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cated, ignorant, indeed, except as to one subject-politics — which I was told came to them intuitively, they taking to it, and a scramble for office, as naturally as a duck to water. In fact, this common faculty for politics seems a connecting link between the ancient and modern Greek. Leaving Athens with the pleasantest recollections, we sailed for Messina, Sicily, and from there went to Naples, where we found many old friends; among them Mr. Buchanan Reed, the artist and poet, and Miss Brewster, as well as a score or more of others of our countrymen, then or since distinguished in art and letters at home and abroad. We remained some days in Naples, and during the time went to Pompeii to witness a special excavation among the ruins of the buried city, which search was instituted on account of our visit. A number of ancient household articles were dug up, and one, a terra cotta lamp bearing upon its crown in bas-relief the legend of Leda and the Swan, was presented to me as a s
Varina Davis, Jefferson Davis: Ex-President of the Confederate States of America, A Memoir by his Wife, Volume 1, Chapter 22: the secret service fund--charges against Webster, 1845-46. (search)
the former Minister to Sweden; Mrs. William H. Emory, whose husband was afterward a General in the United States Army, and who was herself a well-known wit; Mrs. Charles Abert; Mrs. Richard Wainright of the Navy, and Mrs. Allen McLane, a woman of marvellous wit, and strong, bright understanding. They were all, in their different manner, belles esprits, and their children, many of them, are inheritors of much of the family talent-Mrs. Walker's beautiful daughter, Mary, afterward became Mrs. Brewster, the wife of the Attorney-General of President Arthur's Administration. The Coast Survey at that day was a large, old-fashioned barrack of a house, on the edge of Capitol hill, overlooking Pennsylvania Avenue. It was very plainly furnished, and had no curtains to the drawing-room windows, but certain riotously healthy rose geraniums that grew in boxes were interlaced across the window panes and made a flickering green and gray light, and exhaled a delicate odor. This perfume now bri
iment was surrounded they had received from and returned the enemy a most galling fire. I annex a report of the casualties of the day, showing the total loss of my brigade. In conclusion I would say that, so far as I am at present informed, my officers, commissioned and non-commissioned, nobly performed their duties; and it might, therefore, be invidious to particularize. Still, in justice to the gallant dead, who have devoted their lives to their country, I must record the names of Capt. Brewster, of the First, and Capt. Buckley, of the Third; also, Second Lieut. Howell, of the Third, all officers of distinguished merit. These officers fought under my eye. As regards the conduct of the Second and Fourth regiments' officers, I am told that it was all that could be desired. But these regiments having been taken from me, I did not see them during the action. It is eminently due to my staff-officers to say that they carried out my orders intelligently and promptly, and did not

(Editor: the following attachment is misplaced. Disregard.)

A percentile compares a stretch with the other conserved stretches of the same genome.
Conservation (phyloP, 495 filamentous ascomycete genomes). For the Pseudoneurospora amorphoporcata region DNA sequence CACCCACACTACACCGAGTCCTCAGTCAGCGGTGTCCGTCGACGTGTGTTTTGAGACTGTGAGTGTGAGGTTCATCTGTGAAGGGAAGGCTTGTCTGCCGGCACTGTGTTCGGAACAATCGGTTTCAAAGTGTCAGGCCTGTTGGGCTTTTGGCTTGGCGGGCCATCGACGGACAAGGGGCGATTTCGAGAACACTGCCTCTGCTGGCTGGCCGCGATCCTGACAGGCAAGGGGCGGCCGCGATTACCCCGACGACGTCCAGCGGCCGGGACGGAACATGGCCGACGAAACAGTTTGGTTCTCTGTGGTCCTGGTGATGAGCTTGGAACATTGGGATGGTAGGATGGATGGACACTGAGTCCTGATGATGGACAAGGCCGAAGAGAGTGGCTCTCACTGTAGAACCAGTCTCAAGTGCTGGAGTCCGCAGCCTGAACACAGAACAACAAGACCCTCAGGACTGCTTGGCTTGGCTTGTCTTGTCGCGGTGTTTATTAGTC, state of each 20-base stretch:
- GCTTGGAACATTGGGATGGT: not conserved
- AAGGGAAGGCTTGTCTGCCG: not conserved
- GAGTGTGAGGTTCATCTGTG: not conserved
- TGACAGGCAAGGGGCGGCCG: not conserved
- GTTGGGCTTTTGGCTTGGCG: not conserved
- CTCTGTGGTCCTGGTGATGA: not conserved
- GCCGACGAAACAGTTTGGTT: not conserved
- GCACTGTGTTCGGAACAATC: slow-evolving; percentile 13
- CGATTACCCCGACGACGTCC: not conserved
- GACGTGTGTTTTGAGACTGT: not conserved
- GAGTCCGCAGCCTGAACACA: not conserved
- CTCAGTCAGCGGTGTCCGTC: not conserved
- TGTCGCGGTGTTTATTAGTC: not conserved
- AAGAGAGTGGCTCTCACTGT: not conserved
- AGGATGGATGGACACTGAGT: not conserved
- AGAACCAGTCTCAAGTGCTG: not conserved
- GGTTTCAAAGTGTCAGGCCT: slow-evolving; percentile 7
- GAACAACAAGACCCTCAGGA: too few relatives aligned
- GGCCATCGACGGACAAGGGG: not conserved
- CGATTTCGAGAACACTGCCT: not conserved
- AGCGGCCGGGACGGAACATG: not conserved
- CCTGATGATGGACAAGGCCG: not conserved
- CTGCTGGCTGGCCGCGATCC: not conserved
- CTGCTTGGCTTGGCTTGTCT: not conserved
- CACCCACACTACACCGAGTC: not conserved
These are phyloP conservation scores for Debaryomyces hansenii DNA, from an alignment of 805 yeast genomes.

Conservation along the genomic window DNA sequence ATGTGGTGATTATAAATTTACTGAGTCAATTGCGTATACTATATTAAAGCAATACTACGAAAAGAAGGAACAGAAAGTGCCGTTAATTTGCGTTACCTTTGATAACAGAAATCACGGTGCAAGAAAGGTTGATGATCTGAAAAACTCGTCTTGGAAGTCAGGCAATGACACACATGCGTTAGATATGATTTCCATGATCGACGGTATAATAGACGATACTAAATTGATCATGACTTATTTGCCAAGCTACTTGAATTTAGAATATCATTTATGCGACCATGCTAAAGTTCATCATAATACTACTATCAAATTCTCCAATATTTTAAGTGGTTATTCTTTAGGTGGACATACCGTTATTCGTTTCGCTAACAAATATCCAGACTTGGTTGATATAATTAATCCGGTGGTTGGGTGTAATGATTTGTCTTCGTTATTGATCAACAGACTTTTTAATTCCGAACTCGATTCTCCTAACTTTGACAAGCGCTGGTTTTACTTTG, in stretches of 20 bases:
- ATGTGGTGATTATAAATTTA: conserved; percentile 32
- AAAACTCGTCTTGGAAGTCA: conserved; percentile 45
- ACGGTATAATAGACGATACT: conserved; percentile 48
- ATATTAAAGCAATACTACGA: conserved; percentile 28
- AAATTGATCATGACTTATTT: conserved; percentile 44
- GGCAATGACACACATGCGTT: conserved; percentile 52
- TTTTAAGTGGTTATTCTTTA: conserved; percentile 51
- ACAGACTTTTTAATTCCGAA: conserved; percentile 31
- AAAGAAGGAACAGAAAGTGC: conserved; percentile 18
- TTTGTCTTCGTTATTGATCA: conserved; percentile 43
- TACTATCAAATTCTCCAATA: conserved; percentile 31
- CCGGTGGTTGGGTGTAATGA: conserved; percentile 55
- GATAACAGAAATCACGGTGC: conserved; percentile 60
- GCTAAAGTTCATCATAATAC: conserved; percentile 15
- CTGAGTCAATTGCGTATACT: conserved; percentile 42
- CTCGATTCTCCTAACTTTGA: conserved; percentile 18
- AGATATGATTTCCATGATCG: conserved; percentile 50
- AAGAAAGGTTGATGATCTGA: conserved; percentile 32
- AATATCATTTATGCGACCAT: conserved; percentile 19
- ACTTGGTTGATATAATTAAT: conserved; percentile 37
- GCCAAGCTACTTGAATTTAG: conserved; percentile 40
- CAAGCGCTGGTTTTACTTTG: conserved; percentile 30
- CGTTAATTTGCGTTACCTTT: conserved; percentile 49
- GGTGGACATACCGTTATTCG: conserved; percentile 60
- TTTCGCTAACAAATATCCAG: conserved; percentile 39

to Lieutenant Fyffe. flag-ship North Atlantic Blocking squadron, off Newport News, Va., April 13, 1864. Sir: It is intended that a force of infantry will be landed at daylight, to-morrow morning, some distance above Day's Point, on the James River. For the purpose of assisting and covering this landing, you will hold yourself in readiness to proceed with the army transports, which will be collected at Newport News, at about midnight, this evening, under cover of the armed transport Brewster, and will accompany the expedition to the point of landing. You will direct that the United States steamer Shokokon, now on advance picket duty, be in readiness to join you as you proceed up the river, giving her commanding officer notice of the intended movement beforehand. Upon the arrival at the point of landing, you will so dispose of the Commodore Morris and Shokokon as to render every assistance in covering the landing, and after the landing has been effected, the naval vessels will
Emilio, Luis F., History of the Fifty-Fourth Regiment of Massachusetts Volunteer Infantry , 1863-1865, Roster of the Fifty-Fourth Massachusetts Infantry. (search)
r, George. 30, mar.; laborer; Montrose, Pa. 21 Mch 64; 20 Aug 65. $50. Dead. Barton, lot Lee 27, sin.; farmer; Chatham Four Corners, N. Y. 14 Feby 63; 20 Aug 65. $50. Benton, Nelson R. 28, mar.; laborer; Catskill, N. Y. 9 Mch 63; 30 Je 64 Black Id. S. C.; dis. Wounded 18 Jly 63 Ft. Wagner. $50. Catskill, N. Y. Blackburn, John 20, sin.; laborer; New Bedford. 31 Aug 63; 20 Aug 65. —— Blackburn, John W. 18, sin.; laborer; New Bedford. 14 Feb 63; 28 May 63 Readville; dis. $50. Brewster, Henry T. 21, sin.; shoemaker; Boston. 18 Mch 63; 20 Aug 65. $50. Buchanan, James H., Corp. 22, mar.; laborer; New Bedford. 10 Feby 63; killed 20 Feb. 64 Olustee, Fla. $50. Byard, Robert 26, sin.; laborer; St Albans, Vt. 28 Mch 63; 20 Aug 65. $50. Campbell, Joseph R. 23, mar.; caulker; New Bedford. 11 Mch 63; missing 18 Jly 63 Ft. Wagner. $50. Carney, William H. Sergt. 22, sin.; seaman; New Bedford. 17 Feb 63; 30 Je 64 Morris Id. S. C.; dis. Wounded 18 Jly 63 Ft. Wagner. $50
William Hepworth Dixon, White Conquest: Volume 1, Chapter 35: the Gulf of Mexico. (search)